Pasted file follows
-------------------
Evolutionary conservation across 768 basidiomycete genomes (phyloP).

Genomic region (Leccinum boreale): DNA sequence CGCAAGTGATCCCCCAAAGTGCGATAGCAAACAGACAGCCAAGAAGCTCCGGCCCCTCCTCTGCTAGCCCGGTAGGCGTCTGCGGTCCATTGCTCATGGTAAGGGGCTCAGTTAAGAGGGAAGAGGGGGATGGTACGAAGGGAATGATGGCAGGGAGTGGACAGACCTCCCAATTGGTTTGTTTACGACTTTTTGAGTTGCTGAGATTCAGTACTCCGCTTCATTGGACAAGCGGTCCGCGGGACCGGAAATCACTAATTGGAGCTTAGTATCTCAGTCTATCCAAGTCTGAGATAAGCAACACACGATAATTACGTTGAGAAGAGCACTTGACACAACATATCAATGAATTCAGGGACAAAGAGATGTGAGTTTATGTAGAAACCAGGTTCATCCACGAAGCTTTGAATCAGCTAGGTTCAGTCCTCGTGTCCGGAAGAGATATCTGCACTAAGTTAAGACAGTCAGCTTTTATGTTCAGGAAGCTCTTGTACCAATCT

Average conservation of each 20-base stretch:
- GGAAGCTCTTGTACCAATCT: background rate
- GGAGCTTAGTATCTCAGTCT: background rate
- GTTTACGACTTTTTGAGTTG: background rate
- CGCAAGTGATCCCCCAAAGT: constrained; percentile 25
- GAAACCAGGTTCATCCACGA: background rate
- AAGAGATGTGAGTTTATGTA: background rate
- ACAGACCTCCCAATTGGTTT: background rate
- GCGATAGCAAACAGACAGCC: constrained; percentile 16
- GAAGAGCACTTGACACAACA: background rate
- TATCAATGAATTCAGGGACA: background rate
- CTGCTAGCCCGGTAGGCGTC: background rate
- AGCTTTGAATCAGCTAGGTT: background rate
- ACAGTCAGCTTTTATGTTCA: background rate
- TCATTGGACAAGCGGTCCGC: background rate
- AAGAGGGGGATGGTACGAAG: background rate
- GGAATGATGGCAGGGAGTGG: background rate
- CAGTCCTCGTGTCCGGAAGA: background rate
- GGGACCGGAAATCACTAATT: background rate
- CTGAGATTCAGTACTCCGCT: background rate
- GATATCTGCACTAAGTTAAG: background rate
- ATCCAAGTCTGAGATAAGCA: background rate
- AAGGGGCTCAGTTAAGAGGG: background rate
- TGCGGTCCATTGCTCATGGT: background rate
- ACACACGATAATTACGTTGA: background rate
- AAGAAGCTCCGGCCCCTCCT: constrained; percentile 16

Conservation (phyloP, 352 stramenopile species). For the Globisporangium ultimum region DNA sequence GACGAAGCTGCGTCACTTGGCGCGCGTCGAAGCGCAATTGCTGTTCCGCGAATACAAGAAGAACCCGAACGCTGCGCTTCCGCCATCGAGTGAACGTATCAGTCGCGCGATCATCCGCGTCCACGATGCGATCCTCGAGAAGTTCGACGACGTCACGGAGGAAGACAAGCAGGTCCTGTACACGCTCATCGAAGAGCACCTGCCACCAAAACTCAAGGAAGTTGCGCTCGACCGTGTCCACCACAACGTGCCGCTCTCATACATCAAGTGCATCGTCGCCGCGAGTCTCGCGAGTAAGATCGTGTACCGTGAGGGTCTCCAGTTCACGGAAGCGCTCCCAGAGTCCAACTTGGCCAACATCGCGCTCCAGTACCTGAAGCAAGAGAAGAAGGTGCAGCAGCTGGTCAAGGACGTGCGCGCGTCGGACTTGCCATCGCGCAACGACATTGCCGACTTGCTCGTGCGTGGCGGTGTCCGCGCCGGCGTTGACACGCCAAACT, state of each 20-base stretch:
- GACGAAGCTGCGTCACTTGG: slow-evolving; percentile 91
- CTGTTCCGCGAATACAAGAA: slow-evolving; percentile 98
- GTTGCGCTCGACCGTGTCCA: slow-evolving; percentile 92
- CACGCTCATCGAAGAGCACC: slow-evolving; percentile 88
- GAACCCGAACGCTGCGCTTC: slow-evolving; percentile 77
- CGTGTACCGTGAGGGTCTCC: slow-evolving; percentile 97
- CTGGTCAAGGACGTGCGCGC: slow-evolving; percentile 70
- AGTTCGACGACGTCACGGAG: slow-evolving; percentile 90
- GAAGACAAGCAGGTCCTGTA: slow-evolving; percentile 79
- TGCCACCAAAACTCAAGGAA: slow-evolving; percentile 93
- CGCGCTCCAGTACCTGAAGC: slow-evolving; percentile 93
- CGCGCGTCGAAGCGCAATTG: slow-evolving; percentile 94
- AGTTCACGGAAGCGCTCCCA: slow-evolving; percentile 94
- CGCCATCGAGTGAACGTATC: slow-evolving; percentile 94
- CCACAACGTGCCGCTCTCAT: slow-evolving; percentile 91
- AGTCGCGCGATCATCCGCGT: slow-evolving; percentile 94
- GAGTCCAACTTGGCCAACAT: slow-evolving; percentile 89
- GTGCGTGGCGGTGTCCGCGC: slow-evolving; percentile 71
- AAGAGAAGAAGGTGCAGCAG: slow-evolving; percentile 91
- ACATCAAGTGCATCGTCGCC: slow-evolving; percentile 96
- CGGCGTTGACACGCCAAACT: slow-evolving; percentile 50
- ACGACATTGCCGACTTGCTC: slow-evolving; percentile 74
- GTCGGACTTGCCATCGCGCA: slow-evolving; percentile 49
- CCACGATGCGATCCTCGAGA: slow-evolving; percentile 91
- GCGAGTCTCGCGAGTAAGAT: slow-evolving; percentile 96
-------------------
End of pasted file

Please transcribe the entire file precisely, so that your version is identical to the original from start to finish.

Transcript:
Evolutionary conservation across 768 basidiomycete genomes (phyloP).

Genomic region (Leccinum boreale): DNA sequence CGCAAGTGATCCCCCAAAGTGCGATAGCAAACAGACAGCCAAGAAGCTCCGGCCCCTCCTCTGCTAGCCCGGTAGGCGTCTGCGGTCCATTGCTCATGGTAAGGGGCTCAGTTAAGAGGGAAGAGGGGGATGGTACGAAGGGAATGATGGCAGGGAGTGGACAGACCTCCCAATTGGTTTGTTTACGACTTTTTGAGTTGCTGAGATTCAGTACTCCGCTTCATTGGACAAGCGGTCCGCGGGACCGGAAATCACTAATTGGAGCTTAGTATCTCAGTCTATCCAAGTCTGAGATAAGCAACACACGATAATTACGTTGAGAAGAGCACTTGACACAACATATCAATGAATTCAGGGACAAAGAGATGTGAGTTTATGTAGAAACCAGGTTCATCCACGAAGCTTTGAATCAGCTAGGTTCAGTCCTCGTGTCCGGAAGAGATATCTGCACTAAGTTAAGACAGTCAGCTTTTATGTTCAGGAAGCTCTTGTACCAATCT

Average conservation of each 20-base stretch:
- GGAAGCTCTTGTACCAATCT: background rate
- GGAGCTTAGTATCTCAGTCT: background rate
- GTTTACGACTTTTTGAGTTG: background rate
- CGCAAGTGATCCCCCAAAGT: constrained; percentile 25
- GAAACCAGGTTCATCCACGA: background rate
- AAGAGATGTGAGTTTATGTA: background rate
- ACAGACCTCCCAATTGGTTT: background rate
- GCGATAGCAAACAGACAGCC: constrained; percentile 16
- GAAGAGCACTTGACACAACA: background rate
- TATCAATGAATTCAGGGACA: background rate
- CTGCTAGCCCGGTAGGCGTC: background rate
- AGCTTTGAATCAGCTAGGTT: background rate
- ACAGTCAGCTTTTATGTTCA: background rate
- TCATTGGACAAGCGGTCCGC: background rate
- AAGAGGGGGATGGTACGAAG: background rate
- GGAATGATGGCAGGGAGTGG: background rate
- CAGTCCTCGTGTCCGGAAGA: background rate
- GGGACCGGAAATCACTAATT: background rate
- CTGAGATTCAGTACTCCGCT: background rate
- GATATCTGCACTAAGTTAAG: background rate
- ATCCAAGTCTGAGATAAGCA: background rate
- AAGGGGCTCAGTTAAGAGGG: background rate
- TGCGGTCCATTGCTCATGGT: background rate
- ACACACGATAATTACGTTGA: background rate
- AAGAAGCTCCGGCCCCTCCT: constrained; percentile 16

Conservation (phyloP, 352 stramenopile species). For the Globisporangium ultimum region DNA sequence GACGAAGCTGCGTCACTTGGCGCGCGTCGAAGCGCAATTGCTGTTCCGCGAATACAAGAAGAACCCGAACGCTGCGCTTCCGCCATCGAGTGAACGTATCAGTCGCGCGATCATCCGCGTCCACGATGCGATCCTCGAGAAGTTCGACGACGTCACGGAGGAAGACAAGCAGGTCCTGTACACGCTCATCGAAGAGCACCTGCCACCAAAACTCAAGGAAGTTGCGCTCGACCGTGTCCACCACAACGTGCCGCTCTCATACATCAAGTGCATCGTCGCCGCGAGTCTCGCGAGTAAGATCGTGTACCGTGAGGGTCTCCAGTTCACGGAAGCGCTCCCAGAGTCCAACTTGGCCAACATCGCGCTCCAGTACCTGAAGCAAGAGAAGAAGGTGCAGCAGCTGGTCAAGGACGTGCGCGCGTCGGACTTGCCATCGCGCAACGACATTGCCGACTTGCTCGTGCGTGGCGGTGTCCGCGCCGGCGTTGACACGCCAAACT, state of each 20-base stretch:
- GACGAAGCTGCGTCACTTGG: slow-evolving; percentile 91
- CTGTTCCGCGAATACAAGAA: slow-evolving; percentile 98
- GTTGCGCTCGACCGTGTCCA: slow-evolving; percentile 92
- CACGCTCATCGAAGAGCACC: slow-evolving; percentile 88
- GAACCCGAACGCTGCGCTTC: slow-evolving; percentile 77
- CGTGTACCGTGAGGGTCTCC: slow-evolving; percentile 97
- CTGGTCAAGGACGTGCGCGC: slow-evolving; percentile 70
- AGTTCGACGACGTCACGGAG: slow-evolving; percentile 90
- GAAGACAAGCAGGTCCTGTA: slow-evolving; percentile 79
- TGCCACCAAAACTCAAGGAA: slow-evolving; percentile 93
- CGCGCTCCAGTACCTGAAGC: slow-evolving; percentile 93
- CGCGCGTCGAAGCGCAATTG: slow-evolving; percentile 94
- AGTTCACGGAAGCGCTCCCA: slow-evolving; percentile 94
- CGCCATCGAGTGAACGTATC: slow-evolving; percentile 94
- CCACAACGTGCCGCTCTCAT: slow-evolving; percentile 91
- AGTCGCGCGATCATCCGCGT: slow-evolving; percentile 94
- GAGTCCAACTTGGCCAACAT: slow-evolving; percentile 89
- GTGCGTGGCGGTGTCCGCGC: slow-evolving; percentile 71
- AAGAGAAGAAGGTGCAGCAG: slow-evolving; percentile 91
- ACATCAAGTGCATCGTCGCC: slow-evolving; percentile 96
- CGGCGTTGACACGCCAAACT: slow-evolving; percentile 50
- ACGACATTGCCGACTTGCTC: slow-evolving; percentile 74
- GTCGGACTTGCCATCGCGCA: slow-evolving; percentile 49
- CCACGATGCGATCCTCGAGA: slow-evolving; percentile 91
- GCGAGTCTCGCGAGTAAGAT: slow-evolving; percentile 96